Experimental, numerical and analytical study on the shock wave propagation through impedance-graded multi-metallic systems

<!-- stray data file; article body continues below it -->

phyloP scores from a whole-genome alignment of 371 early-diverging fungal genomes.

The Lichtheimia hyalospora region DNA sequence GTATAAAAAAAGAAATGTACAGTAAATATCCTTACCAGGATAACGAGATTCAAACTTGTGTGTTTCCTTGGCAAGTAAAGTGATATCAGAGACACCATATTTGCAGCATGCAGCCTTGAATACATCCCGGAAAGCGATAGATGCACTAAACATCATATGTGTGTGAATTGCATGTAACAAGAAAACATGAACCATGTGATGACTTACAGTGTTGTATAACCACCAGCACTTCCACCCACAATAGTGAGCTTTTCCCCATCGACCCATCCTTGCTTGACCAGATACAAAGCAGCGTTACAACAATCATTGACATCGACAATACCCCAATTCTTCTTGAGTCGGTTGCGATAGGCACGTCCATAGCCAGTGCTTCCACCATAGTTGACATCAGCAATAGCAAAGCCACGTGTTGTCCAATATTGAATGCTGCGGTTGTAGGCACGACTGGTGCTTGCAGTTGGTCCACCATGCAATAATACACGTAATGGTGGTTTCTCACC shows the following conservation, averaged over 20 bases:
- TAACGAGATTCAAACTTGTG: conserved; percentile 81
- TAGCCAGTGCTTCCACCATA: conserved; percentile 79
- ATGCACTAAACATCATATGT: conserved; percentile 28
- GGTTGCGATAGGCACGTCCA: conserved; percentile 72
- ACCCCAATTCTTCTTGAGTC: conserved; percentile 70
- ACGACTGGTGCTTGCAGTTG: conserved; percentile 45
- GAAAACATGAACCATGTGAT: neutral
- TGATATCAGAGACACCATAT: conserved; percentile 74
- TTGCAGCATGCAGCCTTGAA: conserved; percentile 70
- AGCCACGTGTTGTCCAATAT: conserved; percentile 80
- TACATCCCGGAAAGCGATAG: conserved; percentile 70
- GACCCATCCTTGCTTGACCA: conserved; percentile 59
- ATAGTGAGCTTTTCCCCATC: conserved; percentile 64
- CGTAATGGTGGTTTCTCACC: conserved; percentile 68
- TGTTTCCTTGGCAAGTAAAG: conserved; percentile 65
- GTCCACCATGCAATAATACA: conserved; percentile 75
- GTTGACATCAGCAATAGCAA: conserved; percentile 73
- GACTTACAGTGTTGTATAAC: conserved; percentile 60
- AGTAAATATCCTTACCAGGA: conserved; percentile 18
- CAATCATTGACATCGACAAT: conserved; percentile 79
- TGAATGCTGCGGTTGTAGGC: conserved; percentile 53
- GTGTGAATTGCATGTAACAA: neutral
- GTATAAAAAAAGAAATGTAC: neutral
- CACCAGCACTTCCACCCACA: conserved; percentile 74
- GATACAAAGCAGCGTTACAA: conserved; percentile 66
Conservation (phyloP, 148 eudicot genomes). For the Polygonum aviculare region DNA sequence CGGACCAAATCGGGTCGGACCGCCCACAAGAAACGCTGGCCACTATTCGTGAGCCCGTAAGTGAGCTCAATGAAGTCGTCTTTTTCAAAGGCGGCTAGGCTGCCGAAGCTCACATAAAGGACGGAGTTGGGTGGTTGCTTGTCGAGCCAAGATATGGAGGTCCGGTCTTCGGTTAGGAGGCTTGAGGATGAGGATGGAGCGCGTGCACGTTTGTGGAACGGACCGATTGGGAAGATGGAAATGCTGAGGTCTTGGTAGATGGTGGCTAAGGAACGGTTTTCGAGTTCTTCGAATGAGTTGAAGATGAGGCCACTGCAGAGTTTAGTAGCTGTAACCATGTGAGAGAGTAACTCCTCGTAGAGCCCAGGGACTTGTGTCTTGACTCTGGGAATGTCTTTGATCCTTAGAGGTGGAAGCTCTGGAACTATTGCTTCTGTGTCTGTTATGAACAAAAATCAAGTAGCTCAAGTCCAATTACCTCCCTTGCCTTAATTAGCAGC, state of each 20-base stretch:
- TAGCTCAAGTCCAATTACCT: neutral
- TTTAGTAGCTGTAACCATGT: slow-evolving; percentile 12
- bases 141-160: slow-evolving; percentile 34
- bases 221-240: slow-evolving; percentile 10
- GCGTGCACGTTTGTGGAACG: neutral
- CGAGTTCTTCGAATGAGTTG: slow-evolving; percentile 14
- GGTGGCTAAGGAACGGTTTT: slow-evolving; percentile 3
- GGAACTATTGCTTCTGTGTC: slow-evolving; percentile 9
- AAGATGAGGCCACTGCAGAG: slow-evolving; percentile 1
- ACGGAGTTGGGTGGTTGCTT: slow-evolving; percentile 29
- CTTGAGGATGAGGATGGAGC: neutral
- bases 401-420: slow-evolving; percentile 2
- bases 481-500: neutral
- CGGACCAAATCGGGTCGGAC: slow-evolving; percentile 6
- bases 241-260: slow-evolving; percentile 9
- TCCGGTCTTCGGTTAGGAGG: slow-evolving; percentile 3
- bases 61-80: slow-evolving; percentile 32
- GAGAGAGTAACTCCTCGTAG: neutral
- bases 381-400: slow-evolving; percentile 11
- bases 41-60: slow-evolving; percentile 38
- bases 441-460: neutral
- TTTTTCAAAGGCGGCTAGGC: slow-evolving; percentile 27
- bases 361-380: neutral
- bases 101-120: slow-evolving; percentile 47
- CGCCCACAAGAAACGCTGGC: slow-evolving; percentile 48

© 2020 The behaviour of multi-material systems subjected to dynamic loads is currently a topic of interest. This paper aims to study the performance of an impedance-graded multi-metallic (IGMM) system in mitigating the effects of stress waves generated during a high-velocity impact event. The IGMM system was designed by placing different metals in their reducing order of impedance. The experimental work was carried out using a single-stage light gas gun with a steel flyer fired at a velocity of 350 m/s. Armour-grade steel, titanium and aluminium were chosen as the materials and were used to design monolithic, bi-metallic and tri-metallic impedance graded targets. The free surface velocity of the final material in the target was measured using PDV probes and the generated velocity profile was used to quantify the Hugoniot Elastic Limit and the magnitude of the transmitted shock waves. A two-dimensional axisymmetric numerical model was used to simulate this impact event, which was carried out using the non-linear finite element code LS-DYNA. An analytical model was developed based on the shock wave propagation theories, using Matlab, to quantify the magnitude of the stresses within the different materials in the target. The output from the numerical and analytical models were in good agreement with the experimental results. The main findings from this study highlighted the potential of the IGMM system in reducing transmitted compressive stresses as well as prevention of spalling during impact loading events.